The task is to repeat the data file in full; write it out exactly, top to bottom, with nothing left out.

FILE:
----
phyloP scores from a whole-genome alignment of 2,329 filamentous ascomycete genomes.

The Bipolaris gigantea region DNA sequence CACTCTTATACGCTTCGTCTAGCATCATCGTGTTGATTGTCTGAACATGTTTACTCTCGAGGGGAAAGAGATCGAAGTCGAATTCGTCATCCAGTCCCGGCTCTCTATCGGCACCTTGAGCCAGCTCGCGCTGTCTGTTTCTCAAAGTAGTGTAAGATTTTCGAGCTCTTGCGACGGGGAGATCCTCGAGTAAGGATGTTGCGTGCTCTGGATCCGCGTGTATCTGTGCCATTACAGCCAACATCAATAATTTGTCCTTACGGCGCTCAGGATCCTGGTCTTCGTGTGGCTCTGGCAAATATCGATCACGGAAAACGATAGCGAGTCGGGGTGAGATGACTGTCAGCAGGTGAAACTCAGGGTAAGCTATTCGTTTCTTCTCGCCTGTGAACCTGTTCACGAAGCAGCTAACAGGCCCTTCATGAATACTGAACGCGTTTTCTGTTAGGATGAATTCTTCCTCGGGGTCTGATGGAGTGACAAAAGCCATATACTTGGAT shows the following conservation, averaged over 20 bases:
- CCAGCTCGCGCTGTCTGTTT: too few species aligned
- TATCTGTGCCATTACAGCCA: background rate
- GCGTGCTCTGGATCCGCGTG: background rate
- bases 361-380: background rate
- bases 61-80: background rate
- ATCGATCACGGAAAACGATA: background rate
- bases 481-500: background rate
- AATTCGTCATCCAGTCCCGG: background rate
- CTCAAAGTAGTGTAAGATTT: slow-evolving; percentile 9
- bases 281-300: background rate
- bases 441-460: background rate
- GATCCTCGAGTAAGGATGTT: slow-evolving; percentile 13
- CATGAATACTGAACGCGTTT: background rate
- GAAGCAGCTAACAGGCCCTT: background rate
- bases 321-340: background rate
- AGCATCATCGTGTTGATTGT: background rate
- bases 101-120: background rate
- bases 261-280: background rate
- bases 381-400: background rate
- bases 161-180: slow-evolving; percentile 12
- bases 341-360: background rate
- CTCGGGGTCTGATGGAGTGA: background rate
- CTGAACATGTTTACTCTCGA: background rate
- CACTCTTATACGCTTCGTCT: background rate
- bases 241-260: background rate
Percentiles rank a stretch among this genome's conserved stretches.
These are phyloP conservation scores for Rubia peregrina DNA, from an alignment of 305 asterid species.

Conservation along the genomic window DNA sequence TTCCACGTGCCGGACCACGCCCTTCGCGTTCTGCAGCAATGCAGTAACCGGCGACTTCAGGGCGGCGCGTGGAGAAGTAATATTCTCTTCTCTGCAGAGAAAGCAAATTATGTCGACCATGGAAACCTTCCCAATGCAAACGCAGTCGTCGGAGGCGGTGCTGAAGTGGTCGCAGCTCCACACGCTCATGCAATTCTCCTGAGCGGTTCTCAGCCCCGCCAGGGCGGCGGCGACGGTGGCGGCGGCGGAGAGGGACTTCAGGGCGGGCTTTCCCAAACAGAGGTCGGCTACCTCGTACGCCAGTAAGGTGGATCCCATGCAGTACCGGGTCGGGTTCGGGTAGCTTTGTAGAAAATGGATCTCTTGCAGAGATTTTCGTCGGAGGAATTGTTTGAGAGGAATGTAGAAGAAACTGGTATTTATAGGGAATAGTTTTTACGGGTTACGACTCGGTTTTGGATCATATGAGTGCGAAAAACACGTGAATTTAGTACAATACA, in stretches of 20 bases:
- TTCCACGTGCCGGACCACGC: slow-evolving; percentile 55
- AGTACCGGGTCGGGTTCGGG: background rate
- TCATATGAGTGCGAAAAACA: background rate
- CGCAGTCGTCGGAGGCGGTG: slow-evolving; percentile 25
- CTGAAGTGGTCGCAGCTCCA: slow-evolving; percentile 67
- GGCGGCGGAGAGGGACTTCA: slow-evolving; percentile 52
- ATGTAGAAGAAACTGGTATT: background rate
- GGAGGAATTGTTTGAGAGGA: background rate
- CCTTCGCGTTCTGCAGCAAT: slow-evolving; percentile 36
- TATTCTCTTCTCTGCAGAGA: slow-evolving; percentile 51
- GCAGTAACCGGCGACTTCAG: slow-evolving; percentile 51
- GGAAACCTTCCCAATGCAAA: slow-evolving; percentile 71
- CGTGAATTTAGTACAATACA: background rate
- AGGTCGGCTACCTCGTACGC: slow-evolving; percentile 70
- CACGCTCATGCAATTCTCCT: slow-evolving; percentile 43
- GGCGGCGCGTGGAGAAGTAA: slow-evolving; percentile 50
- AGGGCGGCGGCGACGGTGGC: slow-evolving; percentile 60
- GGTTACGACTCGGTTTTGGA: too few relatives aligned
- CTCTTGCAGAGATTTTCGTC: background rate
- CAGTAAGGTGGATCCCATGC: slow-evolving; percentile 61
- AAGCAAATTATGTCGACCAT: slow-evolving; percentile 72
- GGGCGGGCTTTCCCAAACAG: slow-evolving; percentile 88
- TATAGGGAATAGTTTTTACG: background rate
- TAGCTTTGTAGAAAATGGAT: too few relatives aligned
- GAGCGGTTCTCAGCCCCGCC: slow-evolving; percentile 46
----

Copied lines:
phyloP scores from a whole-genome alignment of 2,329 filamentous ascomycete genomes.

The Bipolaris gigantea region DNA sequence CACTCTTATACGCTTCGTCTAGCATCATCGTGTTGATTGTCTGAACATGTTTACTCTCGAGGGGAAAGAGATCGAAGTCGAATTCGTCATCCAGTCCCGGCTCTCTATCGGCACCTTGAGCCAGCTCGCGCTGTCTGTTTCTCAAAGTAGTGTAAGATTTTCGAGCTCTTGCGACGGGGAGATCCTCGAGTAAGGATGTTGCGTGCTCTGGATCCGCGTGTATCTGTGCCATTACAGCCAACATCAATAATTTGTCCTTACGGCGCTCAGGATCCTGGTCTTCGTGTGGCTCTGGCAAATATCGATCACGGAAAACGATAGCGAGTCGGGGTGAGATGACTGTCAGCAGGTGAAACTCAGGGTAAGCTATTCGTTTCTTCTCGCCTGTGAACCTGTTCACGAAGCAGCTAACAGGCCCTTCATGAATACTGAACGCGTTTTCTGTTAGGATGAATTCTTCCTCGGGGTCTGATGGAGTGACAAAAGCCATATACTTGGAT shows the following conservation, averaged over 20 bases:
- CCAGCTCGCGCTGTCTGTTT: too few species aligned
- TATCTGTGCCATTACAGCCA: background rate
- GCGTGCTCTGGATCCGCGTG: background rate
- bases 361-380: background rate
- bases 61-80: background rate
- ATCGATCACGGAAAACGATA: background rate
- bases 481-500: background rate
- AATTCGTCATCCAGTCCCGG: background rate
- CTCAAAGTAGTGTAAGATTT: slow-evolving; percentile 9
- bases 281-300: background rate
- bases 441-460: background rate
- GATCCTCGAGTAAGGATGTT: slow-evolving; percentile 13
- CATGAATACTGAACGCGTTT: background rate
- GAAGCAGCTAACAGGCCCTT: background rate
- bases 321-340: background rate
- AGCATCATCGTGTTGATTGT: background rate
- bases 101-120: background rate
- bases 261-280: background rate
- bases 381-400: background rate
- bases 161-180: slow-evolving; percentile 12
- bases 341-360: background rate
- CTCGGGGTCTGATGGAGTGA: background rate
- CTGAACATGTTTACTCTCGA: background rate
- CACTCTTATACGCTTCGTCT: background rate
- bases 241-260: background rate
Percentiles rank a stretch among this genome's conserved stretches.
These are phyloP conservation scores for Rubia peregrina DNA, from an alignment of 305 asterid species.

Conservation along the genomic window DNA sequence TTCCACGTGCCGGACCACGCCCTTCGCGTTCTGCAGCAATGCAGTAACCGGCGACTTCAGGGCGGCGCGTGGAGAAGTAATATTCTCTTCTCTGCAGAGAAAGCAAATTATGTCGACCATGGAAACCTTCCCAATGCAAACGCAGTCGTCGGAGGCGGTGCTGAAGTGGTCGCAGCTCCACACGCTCATGCAATTCTCCTGAGCGGTTCTCAGCCCCGCCAGGGCGGCGGCGACGGTGGCGGCGGCGGAGAGGGACTTCAGGGCGGGCTTTCCCAAACAGAGGTCGGCTACCTCGTACGCCAGTAAGGTGGATCCCATGCAGTACCGGGTCGGGTTCGGGTAGCTTTGTAGAAAATGGATCTCTTGCAGAGATTTTCGTCGGAGGAATTGTTTGAGAGGAATGTAGAAGAAACTGGTATTTATAGGGAATAGTTTTTACGGGTTACGACTCGGTTTTGGATCATATGAGTGCGAAAAACACGTGAATTTAGTACAATACA, in stretches of 20 bases:
- TTCCACGTGCCGGACCACGC: slow-evolving; percentile 55
- AGTACCGGGTCGGGTTCGGG: background rate
- TCATATGAGTGCGAAAAACA: background rate
- CGCAGTCGTCGGAGGCGGTG: slow-evolving; percentile 25
- CTGAAGTGGTCGCAGCTCCA: slow-evolving; percentile 67
- GGCGGCGGAGAGGGACTTCA: slow-evolving; percentile 52
- ATGTAGAAGAAACTGGTATT: background rate
- GGAGGAATTGTTTGAGAGGA: background rate
- CCTTCGCGTTCTGCAGCAAT: slow-evolving; percentile 36
- TATTCTCTTCTCTGCAGAGA: slow-evolving; percentile 51
- GCAGTAACCGGCGACTTCAG: slow-evolving; percentile 51
- GGAAACCTTCCCAATGCAAA: slow-evolving; percentile 71
- CGTGAATTTAGTACAATACA: background rate
- AGGTCGGCTACCTCGTACGC: slow-evolving; percentile 70
- CACGCTCATGCAATTCTCCT: slow-evolving; percentile 43
- GGCGGCGCGTGGAGAAGTAA: slow-evolving; percentile 50
- AGGGCGGCGGCGACGGTGGC: slow-evolving; percentile 60
- GGTTACGACTCGGTTTTGGA: too few relatives aligned
- CTCTTGCAGAGATTTTCGTC: background rate
- CAGTAAGGTGGATCCCATGC: slow-evolving; percentile 61
- AAGCAAATTATGTCGACCAT: slow-evolving; percentile 72
- GGGCGGGCTTTCCCAAACAG: slow-evolving; percentile 88
- TATAGGGAATAGTTTTTACG: background rate
- TAGCTTTGTAGAAAATGGAT: too few relatives aligned
- GAGCGGTTCTCAGCCCCGCC: slow-evolving; percentile 46